The trees were felled quite recently, and the white oak timbers are still green and soft. Harvested using sustainable forestry techniques, the enormous beams are now being hand-notched and slid into place in the basement of the Tilden. The snow has helped provide a ready-made skid as we move the beams weighing hundreds of pounds. Techniques we are using to preserve the house are essentially the same methods that David Tilden used to build his home almost three-hundred years ago.
This past month, we have found some very special evidence of early first-period building workmanship. It is an exciting time to be a part of this project.
In the oldest part of the house, built as early as 1707, we discovered unique interior panels that are splined together and show evidence of a simplistic decorative bead. And, in another section of the house we found two original windows that may date to the within a few years of the 1725 construction date. And, when opening up the basement floor to pour new footings, we surprisingly found the original footings that David Tilden placed when the house was originally built. Almost three-hundred years of engineering comes full circle in the basement of this historic site.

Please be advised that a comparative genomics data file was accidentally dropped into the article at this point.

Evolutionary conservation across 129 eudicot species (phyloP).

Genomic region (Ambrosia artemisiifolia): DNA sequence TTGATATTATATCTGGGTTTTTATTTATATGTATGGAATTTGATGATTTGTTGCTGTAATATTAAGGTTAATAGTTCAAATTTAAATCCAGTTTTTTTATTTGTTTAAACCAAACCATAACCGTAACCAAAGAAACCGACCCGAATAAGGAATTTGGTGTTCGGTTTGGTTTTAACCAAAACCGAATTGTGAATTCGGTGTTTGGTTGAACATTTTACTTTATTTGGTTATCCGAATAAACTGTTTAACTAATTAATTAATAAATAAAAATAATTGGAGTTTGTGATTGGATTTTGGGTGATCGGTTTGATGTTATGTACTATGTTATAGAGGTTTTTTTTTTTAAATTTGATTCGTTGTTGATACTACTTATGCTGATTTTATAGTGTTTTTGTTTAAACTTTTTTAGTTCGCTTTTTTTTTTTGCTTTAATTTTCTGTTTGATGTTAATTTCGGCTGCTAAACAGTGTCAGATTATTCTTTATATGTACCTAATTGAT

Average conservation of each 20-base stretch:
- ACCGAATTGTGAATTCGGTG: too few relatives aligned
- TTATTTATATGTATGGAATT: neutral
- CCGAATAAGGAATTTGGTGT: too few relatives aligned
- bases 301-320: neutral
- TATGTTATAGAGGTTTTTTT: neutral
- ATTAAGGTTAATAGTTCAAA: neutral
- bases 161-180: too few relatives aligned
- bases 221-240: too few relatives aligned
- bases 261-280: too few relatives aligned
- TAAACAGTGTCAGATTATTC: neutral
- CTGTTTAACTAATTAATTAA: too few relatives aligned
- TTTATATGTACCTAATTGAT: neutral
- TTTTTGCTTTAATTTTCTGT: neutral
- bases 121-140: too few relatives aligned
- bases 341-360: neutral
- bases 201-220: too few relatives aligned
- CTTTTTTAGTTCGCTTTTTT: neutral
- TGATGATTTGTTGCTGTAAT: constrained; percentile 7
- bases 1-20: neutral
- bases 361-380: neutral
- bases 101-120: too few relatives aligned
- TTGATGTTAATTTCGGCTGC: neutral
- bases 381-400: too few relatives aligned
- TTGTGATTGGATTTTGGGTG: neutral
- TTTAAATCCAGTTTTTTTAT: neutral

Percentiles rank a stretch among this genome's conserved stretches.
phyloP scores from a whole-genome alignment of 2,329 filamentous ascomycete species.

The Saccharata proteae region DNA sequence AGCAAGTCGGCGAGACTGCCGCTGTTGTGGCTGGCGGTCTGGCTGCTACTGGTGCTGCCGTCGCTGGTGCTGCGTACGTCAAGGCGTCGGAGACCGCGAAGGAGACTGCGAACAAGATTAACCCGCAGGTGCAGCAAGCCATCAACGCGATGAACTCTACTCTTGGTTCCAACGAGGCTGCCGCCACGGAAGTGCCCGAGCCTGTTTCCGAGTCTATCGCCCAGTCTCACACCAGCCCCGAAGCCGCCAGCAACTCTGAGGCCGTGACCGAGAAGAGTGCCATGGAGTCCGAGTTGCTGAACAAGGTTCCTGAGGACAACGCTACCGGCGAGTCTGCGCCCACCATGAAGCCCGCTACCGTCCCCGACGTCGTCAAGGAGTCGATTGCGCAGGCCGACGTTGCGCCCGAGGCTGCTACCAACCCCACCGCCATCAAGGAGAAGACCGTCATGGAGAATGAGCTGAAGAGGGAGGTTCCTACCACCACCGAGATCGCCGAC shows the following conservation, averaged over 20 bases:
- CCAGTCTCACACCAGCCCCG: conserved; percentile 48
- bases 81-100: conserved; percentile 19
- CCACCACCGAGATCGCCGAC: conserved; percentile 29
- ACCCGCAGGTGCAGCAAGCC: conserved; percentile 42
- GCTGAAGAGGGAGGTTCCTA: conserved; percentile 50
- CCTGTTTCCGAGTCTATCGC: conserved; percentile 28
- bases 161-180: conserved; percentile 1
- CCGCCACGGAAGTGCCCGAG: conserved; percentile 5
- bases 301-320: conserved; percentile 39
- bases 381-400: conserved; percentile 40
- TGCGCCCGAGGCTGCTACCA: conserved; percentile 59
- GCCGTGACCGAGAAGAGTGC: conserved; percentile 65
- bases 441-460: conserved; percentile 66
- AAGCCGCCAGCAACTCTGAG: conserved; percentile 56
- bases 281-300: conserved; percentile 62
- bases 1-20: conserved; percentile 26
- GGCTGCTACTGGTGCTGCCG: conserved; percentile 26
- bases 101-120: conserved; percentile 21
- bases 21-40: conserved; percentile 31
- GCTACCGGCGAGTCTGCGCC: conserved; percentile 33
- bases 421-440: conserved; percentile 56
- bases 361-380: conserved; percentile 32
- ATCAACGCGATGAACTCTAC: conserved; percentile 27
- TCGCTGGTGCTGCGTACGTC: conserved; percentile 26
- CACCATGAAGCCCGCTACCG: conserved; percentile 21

And then there are the random discoveries that hint at the personalities of the people who once lived here. At the bottom of the basement stairs, a small artifact was discovered in the dirt floor. Certainly not old, but a clue that children played here in the early 20th century. A toy fisherman made of some heavy metal and in near perfect condition. Long lost, long forgotten, and now discovered. It's a wonderful found object.
Over the next few weeks, as the timbers get replaced and the pulse grows stronger, we will bring back the historic building experts to help us understand and place into context the building now revealed. Also, we will begin to schedule tours for the public to come and see the project up close. We all share in the discovery and learning process.
Each day we draw the building further away from extinction and into the relevancy of enhancing our place in history. The building speaks, and we are listening.
The behind the scenes look at the preservation of this historic structure.